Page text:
Commodity Trading Blockchain
The initial purpose of the Blockchain technology – first mentioned in Satoshi Nakamoto’s ground-breaking paper ‘Bitcoin: A Peer-To-Peer Electronic Cash System’ – was to enable the peer-to-peer exchange of digital money by means of clever computer code, thereby ruling out the need for trusted third parties (i.e., financial institutions). Therefore, the most obvious implementations of the Blockchain technology – which are based on its fundamental working principles – are focused on facilitating peer-to-peer financial transactions without the need of intermediary financial institutions. However, recent developments in the Commodity Blockchain Trading industry have enabled the storage of alternative data, including so-called ‘smart contracts’ to to used in ETRM. In what follows, three use-cases will be provided regarding the implementation of the Blockchain Technology within the commodities and logistics industry.
Due to geological characteristics, it is estimate that around 82% of the world’s oil reserve is located in only a small selection of 14 countries, commonly referred to as OPEC (the Organization of Petroleum Exporting Countries). However, oil and gas are valuable resources which serve as an input to production processes all over the world, irrevocable resulting in worldwide trade and international financial transactions. Usually, such transactions may take between one to four business days, with incurred fees – due to currency exchange rates and transactions costs – reaching up to 2%
Reducing Transactional costs
However, due to its technological properties and the absence of a third-party facilitator, the Blockchain technology allows the execution of international financial transactions within one day, with total transactions costs being relatively low in comparison to classical over-seas payment methods. By implementing Commodity Trading Blockchain solutions for facilitating international financial transactions, the supply chain industry – which is characterized by large amounts of international trade – can cut costs on incurred fees and transactional costs, thereby drastically benefiting a company’s bottom line.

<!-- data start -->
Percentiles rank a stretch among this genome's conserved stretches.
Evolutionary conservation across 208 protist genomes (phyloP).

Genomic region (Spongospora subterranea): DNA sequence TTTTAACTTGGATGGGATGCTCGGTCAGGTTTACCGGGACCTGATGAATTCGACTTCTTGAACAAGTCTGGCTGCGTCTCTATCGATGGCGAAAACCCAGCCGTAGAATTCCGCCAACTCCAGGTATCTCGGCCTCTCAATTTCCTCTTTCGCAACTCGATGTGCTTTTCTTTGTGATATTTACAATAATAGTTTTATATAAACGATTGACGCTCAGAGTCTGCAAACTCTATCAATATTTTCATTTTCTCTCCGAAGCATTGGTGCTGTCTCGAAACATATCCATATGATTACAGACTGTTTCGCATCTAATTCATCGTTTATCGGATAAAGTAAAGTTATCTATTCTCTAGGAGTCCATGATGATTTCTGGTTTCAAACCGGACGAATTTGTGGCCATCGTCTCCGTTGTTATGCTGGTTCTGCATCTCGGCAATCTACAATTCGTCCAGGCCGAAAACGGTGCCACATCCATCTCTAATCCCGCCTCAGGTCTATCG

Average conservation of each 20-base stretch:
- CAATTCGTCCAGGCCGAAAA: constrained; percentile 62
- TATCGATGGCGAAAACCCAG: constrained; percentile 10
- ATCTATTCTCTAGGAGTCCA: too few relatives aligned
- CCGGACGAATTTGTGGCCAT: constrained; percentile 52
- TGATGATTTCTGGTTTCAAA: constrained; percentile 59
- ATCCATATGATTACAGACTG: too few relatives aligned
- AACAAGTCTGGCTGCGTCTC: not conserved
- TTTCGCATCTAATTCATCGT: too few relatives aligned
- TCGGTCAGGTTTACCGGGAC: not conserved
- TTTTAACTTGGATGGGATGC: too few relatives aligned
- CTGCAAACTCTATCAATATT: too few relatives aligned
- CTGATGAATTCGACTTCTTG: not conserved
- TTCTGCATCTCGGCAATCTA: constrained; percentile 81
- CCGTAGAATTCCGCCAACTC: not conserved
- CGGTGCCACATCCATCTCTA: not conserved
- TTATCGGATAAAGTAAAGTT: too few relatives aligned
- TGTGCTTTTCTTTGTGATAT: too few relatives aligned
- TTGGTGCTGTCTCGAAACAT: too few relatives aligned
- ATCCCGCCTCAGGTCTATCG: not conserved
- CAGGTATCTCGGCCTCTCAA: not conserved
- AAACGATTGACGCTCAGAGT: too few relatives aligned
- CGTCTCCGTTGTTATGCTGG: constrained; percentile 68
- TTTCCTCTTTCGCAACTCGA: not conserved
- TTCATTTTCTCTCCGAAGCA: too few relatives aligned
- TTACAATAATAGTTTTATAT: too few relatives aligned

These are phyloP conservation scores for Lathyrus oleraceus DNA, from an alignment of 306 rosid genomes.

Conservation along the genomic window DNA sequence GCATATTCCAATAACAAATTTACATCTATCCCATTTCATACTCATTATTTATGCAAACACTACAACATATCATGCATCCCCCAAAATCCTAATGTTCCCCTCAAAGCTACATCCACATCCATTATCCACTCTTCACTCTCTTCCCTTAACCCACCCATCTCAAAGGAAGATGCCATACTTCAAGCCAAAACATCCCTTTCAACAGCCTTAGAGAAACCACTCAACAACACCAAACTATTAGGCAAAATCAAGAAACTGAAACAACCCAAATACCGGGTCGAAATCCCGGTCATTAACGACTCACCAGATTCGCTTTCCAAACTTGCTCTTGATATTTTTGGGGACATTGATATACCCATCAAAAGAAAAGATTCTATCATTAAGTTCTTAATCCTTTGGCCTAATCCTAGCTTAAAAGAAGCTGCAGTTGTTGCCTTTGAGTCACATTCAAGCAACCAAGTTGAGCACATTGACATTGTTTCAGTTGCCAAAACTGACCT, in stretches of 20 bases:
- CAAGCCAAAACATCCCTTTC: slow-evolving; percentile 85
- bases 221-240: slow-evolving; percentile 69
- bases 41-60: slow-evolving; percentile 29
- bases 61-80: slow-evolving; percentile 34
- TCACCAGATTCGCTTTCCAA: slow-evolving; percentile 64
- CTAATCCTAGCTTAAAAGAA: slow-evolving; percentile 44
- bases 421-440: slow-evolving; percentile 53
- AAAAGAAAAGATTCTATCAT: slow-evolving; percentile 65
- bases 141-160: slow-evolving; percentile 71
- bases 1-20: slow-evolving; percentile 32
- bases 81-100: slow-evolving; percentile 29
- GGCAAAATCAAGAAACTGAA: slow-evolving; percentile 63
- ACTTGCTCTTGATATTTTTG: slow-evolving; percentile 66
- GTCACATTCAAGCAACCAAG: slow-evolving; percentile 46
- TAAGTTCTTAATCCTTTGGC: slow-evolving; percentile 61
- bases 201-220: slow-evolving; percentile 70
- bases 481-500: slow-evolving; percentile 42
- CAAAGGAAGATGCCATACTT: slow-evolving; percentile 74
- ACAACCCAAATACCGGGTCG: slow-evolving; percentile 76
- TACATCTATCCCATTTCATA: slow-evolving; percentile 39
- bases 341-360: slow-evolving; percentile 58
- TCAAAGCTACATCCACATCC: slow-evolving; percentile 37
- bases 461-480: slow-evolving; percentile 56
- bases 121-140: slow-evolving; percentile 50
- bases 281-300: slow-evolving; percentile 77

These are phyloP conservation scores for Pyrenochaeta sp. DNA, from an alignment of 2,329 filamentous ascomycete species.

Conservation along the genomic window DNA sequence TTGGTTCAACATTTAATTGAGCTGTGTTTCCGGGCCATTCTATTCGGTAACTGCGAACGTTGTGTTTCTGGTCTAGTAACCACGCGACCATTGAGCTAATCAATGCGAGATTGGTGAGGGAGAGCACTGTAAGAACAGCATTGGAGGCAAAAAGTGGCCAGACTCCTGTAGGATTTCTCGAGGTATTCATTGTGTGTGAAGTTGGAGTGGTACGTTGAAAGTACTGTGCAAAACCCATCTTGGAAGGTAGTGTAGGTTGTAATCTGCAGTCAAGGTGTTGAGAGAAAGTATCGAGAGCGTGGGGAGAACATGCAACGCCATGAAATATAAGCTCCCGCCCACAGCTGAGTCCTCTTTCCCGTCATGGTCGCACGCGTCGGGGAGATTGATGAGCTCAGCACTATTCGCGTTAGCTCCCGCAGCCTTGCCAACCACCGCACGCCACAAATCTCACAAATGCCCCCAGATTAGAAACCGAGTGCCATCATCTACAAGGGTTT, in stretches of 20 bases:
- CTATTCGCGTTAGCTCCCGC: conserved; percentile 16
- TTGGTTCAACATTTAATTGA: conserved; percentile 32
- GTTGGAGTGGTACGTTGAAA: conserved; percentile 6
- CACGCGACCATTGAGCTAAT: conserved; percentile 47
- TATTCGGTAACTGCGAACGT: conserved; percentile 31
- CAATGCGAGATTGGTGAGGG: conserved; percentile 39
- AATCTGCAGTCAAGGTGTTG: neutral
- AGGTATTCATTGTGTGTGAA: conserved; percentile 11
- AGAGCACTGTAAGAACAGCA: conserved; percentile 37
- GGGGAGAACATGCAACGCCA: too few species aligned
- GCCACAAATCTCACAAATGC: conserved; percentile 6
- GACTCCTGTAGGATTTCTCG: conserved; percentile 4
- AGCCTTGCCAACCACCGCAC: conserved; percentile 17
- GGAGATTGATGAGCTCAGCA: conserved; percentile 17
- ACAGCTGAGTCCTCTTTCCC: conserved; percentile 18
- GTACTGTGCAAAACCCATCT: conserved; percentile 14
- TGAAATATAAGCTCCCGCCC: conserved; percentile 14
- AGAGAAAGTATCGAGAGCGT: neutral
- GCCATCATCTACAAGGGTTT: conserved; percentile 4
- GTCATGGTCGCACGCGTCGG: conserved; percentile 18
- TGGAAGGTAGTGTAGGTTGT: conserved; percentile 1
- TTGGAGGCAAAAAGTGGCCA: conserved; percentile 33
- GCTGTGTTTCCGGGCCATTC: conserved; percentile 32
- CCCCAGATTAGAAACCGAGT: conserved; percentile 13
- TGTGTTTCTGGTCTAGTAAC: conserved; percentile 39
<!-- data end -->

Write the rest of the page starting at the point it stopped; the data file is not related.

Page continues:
Automating Buyer-Seller Relations
In addition to recording purely financial transactions, the Blockchain technology also facilitates the storage of digital contracts, commonly referred to as ‘smart contracts’. Such digital contracts – which are recorded and permanently stored on the Blockchain – can be programmed in such a way that specific actions are executed when certain, pre-defined conditions are met. In this way, smart contracts – in combination with digital payments – pose huge possibilities for the automation of buyer-seller relations within the supply chain industry.
One of the opportunities is the automation of payment-upon-delivery processes by linking smart contracts – stored on the Blockchain – to both temporary escrow payment accounts and livestream geolocation data.
At the point of initiation, all relevant trading parties initiate a smart contract which registers both the price rate (price per volume/mass commodity), the amount (volume/mass of commodity), and the delivery time and location. This information – captured in the smart contract – is stored on the Blockchain, and the required funds are transferred to an escrow account which is directly linked to the smart contract. Upon delivery, – which is verified by geolocation transmitter that is also linked to the smart contract – the contract is enforced, and the locked funds are transferred from the temporary escrow account to all relevant trading parties.
This Commodity Trading Blockchain implementations enables a smooth relationship between both the commodity provider and the buyer and provides a certain level of assurance and security in an industry which is known for instability and geopolitical interference.
In addition to the use-case discussed in section 2, geolocation transmitters can be used to carefully track and trace the transport routes that were taken during the delivery of the commodity. Due to the inherent characteristics of the Blockchain technology – being Distributed, Transparent, and Immutable –, the geolocation data stored on the Blockchain provides the purchaser with an unaltered and righteous source of information regarding the origin of the commodity.
Within the current society – which is characterized the increase attention toward the environment, child labor, and modern slavery –, supply chain traceability is bound to become increasingly more important when partaking in international trade.